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Krishna and the Fruit Seller ​

One day a fruit seller, a simple woman, old and poor, comes to the village of Vrindavan.  The child Krishna hears her call and, with desire aroused, he runs out to her with a handful of grains to trade for her produce. As he runs, the grains spill out between his little fingers and by the time he makes his offer, there are hardly any left with which to compensate for the fruit he so desires. The old lady is so taken with his beauty his innocent disinterest in the commensurability of the exchange and, despite her own poverty, gives him her all. On the way home her empty basket seems heavier than it ought to be and when puts it down she sees that it is full of celestial jewels.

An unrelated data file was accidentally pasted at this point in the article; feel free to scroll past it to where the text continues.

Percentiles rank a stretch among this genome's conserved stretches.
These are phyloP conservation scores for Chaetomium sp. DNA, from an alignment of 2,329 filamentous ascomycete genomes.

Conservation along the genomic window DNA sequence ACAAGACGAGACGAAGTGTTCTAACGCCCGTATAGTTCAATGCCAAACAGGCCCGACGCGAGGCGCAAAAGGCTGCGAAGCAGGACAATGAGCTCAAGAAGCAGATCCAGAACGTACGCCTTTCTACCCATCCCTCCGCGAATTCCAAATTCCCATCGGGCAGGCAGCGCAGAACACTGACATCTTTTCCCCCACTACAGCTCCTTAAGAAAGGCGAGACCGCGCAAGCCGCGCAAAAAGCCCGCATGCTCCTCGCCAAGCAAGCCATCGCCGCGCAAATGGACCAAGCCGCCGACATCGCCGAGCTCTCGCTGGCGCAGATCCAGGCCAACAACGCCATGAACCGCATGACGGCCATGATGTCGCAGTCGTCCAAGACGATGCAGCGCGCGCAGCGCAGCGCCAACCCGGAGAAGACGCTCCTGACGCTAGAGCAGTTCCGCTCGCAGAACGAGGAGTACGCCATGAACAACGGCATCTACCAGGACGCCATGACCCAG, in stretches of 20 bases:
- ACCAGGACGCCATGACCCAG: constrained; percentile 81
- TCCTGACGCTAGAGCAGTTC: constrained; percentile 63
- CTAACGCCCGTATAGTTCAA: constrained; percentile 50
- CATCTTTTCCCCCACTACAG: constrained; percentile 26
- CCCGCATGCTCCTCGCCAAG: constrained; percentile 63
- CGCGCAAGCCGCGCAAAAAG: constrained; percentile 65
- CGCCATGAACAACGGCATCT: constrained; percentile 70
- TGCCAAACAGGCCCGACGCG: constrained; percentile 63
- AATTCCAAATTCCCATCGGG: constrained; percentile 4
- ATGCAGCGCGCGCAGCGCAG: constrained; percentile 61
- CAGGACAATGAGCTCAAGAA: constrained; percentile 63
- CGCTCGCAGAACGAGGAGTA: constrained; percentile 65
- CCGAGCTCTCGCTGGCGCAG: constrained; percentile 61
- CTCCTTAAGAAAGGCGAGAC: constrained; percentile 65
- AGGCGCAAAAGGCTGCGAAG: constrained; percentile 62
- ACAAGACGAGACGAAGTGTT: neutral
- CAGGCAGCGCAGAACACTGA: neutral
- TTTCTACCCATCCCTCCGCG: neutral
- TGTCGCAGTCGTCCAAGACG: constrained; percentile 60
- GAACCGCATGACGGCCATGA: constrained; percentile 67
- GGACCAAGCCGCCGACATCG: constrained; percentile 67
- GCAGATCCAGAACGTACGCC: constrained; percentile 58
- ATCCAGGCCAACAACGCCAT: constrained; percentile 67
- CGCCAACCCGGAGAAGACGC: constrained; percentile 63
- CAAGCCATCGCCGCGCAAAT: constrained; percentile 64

In folk representations of this allegory of desire (kama), love (bakthi) and sacrifice (thyagam), as exemplified by the terracotta statue in the photograph above, the mango stands, for the cornucopia of desires and pleasures of material life and, ultimately, for the possibility of salvation through the offering up of these delights to the Lord.

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